Yet the bigger surprise of March's Crimea crisis came from the west with Berlin's muted response to Russian aggression, and its rejection of Warsaw's calls for a stronger NATO response.
The German language has a new phrase for the political and business establishment's attitude: Russlandversteher, or "understanding Russia." Over half of Germans claim to "understand" Vladimir Putin's annexation of Crimea and the bloody conflict it is fomenting in Ukraine—in part blaming America's support for Kiev's democrats for provoking the Kremlin. A similar number oppose further sanctions on Russia. Chancellor Angela Merkel's rhetorically harder anti-Putin line finds little support in Germany.
For the past 25 years, the Poles were told that the new Germany would have their back. After German unification and the eastward expansion of the EU and NATO, as the reassuring slogan went, "When Germans now look East, they see the West"—namely Poland. Germany trades and invests more with Poland than with Russia. Yet Berlin's present approach evokes the memory of a Germany that once carved up Central Europe with Russia. No one's talking of another partition of Poland, but it's sobering to hear Polish officials grumble more about Berlin than about Moscow.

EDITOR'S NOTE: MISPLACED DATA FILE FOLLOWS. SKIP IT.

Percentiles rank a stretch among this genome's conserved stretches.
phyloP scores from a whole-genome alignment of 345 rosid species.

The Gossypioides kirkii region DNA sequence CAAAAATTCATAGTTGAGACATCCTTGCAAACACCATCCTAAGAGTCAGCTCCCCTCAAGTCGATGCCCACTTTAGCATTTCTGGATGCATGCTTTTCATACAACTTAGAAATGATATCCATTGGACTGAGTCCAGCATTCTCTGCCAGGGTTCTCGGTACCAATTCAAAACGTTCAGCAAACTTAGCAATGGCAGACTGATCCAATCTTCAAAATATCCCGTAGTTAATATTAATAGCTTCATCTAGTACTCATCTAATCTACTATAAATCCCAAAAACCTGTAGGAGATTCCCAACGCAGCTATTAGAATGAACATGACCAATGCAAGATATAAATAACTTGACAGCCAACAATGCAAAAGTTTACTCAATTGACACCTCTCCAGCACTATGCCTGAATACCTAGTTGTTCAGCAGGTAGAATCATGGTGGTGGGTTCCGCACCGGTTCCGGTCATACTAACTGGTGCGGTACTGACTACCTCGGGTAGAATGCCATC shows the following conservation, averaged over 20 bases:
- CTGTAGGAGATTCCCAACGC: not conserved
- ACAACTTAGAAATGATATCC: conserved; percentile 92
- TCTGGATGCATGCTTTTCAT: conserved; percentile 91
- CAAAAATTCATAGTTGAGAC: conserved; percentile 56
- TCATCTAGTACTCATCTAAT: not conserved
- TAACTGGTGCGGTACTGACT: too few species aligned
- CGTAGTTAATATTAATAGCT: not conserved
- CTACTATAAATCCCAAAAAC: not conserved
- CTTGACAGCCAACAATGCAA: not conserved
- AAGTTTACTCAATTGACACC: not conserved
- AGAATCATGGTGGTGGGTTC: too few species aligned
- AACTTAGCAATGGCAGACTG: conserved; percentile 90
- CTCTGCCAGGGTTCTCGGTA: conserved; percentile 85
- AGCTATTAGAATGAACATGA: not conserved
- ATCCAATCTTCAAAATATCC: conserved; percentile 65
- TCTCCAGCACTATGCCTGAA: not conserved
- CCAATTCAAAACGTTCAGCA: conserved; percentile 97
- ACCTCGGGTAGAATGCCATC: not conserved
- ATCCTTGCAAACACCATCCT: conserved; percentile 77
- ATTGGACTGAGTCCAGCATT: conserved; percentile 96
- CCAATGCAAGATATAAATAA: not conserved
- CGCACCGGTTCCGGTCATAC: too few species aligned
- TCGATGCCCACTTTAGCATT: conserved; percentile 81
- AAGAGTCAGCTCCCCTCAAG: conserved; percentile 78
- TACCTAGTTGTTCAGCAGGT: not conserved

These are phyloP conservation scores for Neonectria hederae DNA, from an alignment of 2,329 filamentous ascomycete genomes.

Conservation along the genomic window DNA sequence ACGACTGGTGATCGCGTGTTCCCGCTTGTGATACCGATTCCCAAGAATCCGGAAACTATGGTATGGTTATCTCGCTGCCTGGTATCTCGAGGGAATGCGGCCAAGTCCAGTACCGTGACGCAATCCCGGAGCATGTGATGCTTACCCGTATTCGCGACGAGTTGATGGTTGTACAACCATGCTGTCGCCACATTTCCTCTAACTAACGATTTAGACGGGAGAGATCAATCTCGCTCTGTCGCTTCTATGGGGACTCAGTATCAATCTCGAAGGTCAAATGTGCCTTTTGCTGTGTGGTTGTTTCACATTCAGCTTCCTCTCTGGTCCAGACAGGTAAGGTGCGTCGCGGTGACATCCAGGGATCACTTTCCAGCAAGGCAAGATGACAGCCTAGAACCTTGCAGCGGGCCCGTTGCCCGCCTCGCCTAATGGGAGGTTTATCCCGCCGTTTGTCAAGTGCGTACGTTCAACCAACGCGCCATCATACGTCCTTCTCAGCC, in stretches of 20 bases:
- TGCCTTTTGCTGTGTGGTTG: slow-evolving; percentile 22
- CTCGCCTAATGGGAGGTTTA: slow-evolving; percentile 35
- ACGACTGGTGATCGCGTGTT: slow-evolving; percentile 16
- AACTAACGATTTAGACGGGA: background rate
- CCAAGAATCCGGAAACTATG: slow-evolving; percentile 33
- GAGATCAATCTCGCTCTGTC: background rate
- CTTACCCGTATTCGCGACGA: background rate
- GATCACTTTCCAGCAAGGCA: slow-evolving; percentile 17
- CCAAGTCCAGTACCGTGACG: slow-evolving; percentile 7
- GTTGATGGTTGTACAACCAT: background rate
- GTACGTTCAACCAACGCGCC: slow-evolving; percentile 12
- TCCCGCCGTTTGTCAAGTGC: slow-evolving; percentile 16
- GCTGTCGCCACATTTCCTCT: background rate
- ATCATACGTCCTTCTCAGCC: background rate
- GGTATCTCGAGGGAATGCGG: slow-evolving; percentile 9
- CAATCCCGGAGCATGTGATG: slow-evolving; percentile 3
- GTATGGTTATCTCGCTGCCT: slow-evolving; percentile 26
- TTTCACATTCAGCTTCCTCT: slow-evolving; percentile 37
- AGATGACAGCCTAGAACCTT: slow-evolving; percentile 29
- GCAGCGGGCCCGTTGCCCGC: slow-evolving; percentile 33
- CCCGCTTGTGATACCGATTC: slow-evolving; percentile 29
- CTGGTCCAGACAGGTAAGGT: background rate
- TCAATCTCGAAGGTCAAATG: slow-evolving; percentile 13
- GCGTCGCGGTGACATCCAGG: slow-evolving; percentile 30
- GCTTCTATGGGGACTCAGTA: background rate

Further west, the continent's divisions get amplified. The French are moving ahead with the $1.6 billion sale of two Mistral naval assault vessels to Russia later this year over the objections of Washington and the newer NATO allies in Poland and the Baltic states. Britain has sold the City of London along with its soul for a pot of dirty Russian money.
Thus, the US remains Poland's only real ally, even under a weak president. One must hope that the next US president is somebody closer to the Reagan legacy than Barack Obama and somebody who would put real pressure on the main European NATO allies.